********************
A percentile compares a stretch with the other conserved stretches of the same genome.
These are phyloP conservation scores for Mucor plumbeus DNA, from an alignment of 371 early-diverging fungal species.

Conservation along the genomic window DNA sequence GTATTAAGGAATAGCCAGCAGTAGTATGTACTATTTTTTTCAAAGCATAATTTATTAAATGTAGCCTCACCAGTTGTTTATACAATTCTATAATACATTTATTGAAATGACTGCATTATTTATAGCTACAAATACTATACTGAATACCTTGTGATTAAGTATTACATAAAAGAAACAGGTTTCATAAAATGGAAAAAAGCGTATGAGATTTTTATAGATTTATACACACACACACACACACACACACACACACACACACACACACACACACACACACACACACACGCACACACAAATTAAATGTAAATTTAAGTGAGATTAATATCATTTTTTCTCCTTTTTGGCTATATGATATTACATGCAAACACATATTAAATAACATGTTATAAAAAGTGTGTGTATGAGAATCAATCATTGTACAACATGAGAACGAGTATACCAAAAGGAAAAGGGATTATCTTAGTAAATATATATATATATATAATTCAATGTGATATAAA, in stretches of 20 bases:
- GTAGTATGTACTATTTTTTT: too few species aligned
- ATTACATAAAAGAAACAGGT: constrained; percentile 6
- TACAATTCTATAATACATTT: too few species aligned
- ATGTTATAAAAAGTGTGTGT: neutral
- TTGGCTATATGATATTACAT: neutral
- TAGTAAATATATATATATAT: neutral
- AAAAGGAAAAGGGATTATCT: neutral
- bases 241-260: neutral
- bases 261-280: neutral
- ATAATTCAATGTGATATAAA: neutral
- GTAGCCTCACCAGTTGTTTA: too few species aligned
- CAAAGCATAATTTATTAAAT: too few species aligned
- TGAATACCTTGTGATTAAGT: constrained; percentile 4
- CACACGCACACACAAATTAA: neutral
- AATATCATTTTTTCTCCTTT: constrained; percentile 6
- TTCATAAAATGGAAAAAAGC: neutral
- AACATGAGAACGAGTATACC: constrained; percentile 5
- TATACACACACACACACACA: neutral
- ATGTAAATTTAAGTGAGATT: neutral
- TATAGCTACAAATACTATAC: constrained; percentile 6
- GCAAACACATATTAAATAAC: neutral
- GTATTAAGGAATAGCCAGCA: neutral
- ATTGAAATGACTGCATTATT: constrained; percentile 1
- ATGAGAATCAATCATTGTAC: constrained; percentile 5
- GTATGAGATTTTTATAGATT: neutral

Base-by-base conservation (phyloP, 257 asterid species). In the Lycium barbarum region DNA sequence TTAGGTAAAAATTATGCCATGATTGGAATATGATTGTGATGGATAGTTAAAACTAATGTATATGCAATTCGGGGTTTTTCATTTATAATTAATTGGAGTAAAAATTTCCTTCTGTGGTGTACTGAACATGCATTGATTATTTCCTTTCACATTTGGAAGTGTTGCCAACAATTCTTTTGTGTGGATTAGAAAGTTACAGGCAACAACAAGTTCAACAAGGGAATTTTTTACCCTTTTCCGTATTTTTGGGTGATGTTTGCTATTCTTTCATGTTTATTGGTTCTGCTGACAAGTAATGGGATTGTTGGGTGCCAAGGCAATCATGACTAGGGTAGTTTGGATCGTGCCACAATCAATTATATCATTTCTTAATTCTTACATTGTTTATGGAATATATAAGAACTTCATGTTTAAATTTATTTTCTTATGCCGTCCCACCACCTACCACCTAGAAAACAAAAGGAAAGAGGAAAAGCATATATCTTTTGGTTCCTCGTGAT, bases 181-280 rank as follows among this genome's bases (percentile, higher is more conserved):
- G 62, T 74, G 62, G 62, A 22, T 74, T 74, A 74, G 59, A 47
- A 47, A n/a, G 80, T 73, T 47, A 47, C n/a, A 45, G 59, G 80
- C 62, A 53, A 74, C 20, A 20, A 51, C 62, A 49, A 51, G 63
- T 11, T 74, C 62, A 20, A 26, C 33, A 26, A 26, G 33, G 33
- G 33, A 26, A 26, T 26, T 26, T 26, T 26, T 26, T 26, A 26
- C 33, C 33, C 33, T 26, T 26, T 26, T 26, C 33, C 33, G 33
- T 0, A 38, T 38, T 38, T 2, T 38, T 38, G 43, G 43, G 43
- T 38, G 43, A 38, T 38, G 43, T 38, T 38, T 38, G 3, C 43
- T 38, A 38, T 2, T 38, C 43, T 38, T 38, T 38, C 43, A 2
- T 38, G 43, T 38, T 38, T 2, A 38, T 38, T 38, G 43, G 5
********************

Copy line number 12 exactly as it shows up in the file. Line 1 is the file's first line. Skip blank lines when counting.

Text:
- bases 261-280: neutral